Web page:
Walking in God’s Ways (Without Being God) – Parshat Bechukotai 5782

This past weekend was one of those jam-packed weekends parents are all too familiar with. Multiple birthday parties and other events, not to mention time spent at synagogue for services. On top of that, the kids took turns staying home from school, one on Friday and one on Monday, because of a cold that made its way through our whole house and turned out to be Covid for one of us. Needless to say, our moods have not been cheery.

I am by no means trying to prove what a “normal” mom I am; rather, there’s a very relevant Torah tie-in here. I was guided by our portion this week, Bechukotai. Parshat Bechukotai is the final portion in the book of Leviticus. It acts as an epilogue to the holiness code and continues to guide us in our pursuit of societal and personal happiness. We see laid out for us the ultimate reward system for living a life of mitzvot. At the heart of the text is a follow-up to the blessings that come to those who follow God’s ways and the curses to those who don’t. Interestingly, the text spends more time explaining the consequences of veering off the path than on the blessings for following the mitzvot.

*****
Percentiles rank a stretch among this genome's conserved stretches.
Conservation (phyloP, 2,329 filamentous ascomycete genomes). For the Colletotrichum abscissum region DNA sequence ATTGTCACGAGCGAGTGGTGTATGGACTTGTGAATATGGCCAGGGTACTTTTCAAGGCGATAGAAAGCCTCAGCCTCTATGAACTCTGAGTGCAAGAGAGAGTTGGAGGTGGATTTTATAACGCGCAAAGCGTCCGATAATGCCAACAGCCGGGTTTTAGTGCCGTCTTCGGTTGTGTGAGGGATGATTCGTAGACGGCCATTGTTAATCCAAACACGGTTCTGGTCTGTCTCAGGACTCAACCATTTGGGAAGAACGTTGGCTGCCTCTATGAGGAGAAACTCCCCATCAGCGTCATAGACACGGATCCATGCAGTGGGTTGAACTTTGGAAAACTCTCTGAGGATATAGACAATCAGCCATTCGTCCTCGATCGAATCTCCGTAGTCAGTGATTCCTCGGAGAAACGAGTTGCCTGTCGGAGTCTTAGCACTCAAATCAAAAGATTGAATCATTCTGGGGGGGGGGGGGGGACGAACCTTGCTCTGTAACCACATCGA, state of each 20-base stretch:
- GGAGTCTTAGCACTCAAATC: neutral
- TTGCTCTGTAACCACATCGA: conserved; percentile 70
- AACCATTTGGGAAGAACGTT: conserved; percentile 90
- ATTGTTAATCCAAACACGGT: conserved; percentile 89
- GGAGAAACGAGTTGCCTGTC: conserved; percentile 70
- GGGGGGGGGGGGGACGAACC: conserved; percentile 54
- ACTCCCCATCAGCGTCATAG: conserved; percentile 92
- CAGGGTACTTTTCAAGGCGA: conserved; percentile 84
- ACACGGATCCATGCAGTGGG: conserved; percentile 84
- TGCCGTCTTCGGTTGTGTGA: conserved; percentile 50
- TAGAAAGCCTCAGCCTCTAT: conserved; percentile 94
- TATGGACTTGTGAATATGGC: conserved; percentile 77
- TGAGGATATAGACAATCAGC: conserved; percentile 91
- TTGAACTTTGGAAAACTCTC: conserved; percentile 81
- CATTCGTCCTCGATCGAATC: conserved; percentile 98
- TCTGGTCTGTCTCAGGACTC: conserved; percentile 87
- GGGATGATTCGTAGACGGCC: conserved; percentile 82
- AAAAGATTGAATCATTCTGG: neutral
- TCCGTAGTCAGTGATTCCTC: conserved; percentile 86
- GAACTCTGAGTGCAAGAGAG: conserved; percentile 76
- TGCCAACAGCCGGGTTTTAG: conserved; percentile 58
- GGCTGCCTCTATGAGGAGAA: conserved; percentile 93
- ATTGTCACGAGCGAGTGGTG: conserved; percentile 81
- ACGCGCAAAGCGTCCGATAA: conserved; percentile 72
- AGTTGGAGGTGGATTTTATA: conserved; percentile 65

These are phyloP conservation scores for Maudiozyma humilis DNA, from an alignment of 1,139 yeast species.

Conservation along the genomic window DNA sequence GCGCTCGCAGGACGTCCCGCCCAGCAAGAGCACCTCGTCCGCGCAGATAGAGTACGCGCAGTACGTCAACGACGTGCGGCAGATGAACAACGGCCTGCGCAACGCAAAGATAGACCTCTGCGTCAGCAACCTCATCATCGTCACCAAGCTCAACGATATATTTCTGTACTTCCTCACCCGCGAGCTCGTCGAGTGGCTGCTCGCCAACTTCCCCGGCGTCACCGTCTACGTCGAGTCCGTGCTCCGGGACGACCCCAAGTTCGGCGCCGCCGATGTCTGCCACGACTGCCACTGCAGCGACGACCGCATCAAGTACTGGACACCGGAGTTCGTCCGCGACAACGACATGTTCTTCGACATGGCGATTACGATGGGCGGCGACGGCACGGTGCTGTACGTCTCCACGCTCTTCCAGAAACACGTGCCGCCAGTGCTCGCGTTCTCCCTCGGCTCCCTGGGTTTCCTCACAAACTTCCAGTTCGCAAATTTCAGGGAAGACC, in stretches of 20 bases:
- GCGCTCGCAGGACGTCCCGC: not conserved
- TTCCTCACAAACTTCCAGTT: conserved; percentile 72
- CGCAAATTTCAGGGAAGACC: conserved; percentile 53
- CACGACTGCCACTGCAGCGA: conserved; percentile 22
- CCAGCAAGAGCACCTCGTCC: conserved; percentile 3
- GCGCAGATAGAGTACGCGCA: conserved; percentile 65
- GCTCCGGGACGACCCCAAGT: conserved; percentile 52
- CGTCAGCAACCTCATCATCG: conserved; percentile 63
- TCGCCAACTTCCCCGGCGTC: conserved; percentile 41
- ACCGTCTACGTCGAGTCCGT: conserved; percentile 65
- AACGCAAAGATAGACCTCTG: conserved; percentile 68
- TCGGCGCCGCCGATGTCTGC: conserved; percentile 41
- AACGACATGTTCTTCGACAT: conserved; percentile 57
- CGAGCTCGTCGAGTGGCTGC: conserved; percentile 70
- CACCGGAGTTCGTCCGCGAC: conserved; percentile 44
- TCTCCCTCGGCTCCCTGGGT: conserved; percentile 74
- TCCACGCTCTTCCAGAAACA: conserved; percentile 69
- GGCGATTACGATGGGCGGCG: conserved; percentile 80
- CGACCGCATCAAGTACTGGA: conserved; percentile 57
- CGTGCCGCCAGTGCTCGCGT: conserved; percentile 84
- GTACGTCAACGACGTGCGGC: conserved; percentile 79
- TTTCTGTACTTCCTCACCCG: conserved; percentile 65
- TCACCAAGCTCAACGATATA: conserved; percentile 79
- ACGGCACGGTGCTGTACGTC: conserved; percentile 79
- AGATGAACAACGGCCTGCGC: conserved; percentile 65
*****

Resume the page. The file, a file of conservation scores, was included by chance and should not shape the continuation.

The parshah begins, “If you follow My laws and faithfully observe My commandments . . .” Some commentators have understood “My laws” as “the laws that I Myself follow.” In other words, it’s an admission that these are also God’s laws. In addition, the verb for “follow” literally means walk or go. Leviticus Rabbah infers that humans “walk” in God’s ways, but angels “stand” in the presence of God. Unlike angels, when we human beings do wrong, we have the ability to grow and change and learn from those errors in judgment.

So what do I do when I realize I haven’t been my best self? I apologize. I’m honest and I admit to my family that I’m not perfect and could have reacted differently. Then I actually do my best to model reacting differently.

To walk in God’s ways isn’t to behave like you think God might behave (or worse, as if you are God). It’s to have enough awareness of your actions to know when you’ve done wrong and the capacity to forgive when others have done wrong. To walk in God’s ways means to change, but more importantly, to recognize that we can change, especially after a mistake.

– Rabbi Eve Posen

Source: Walking in God’s Ways (Without Being God) – Parshat Bechukotai 5782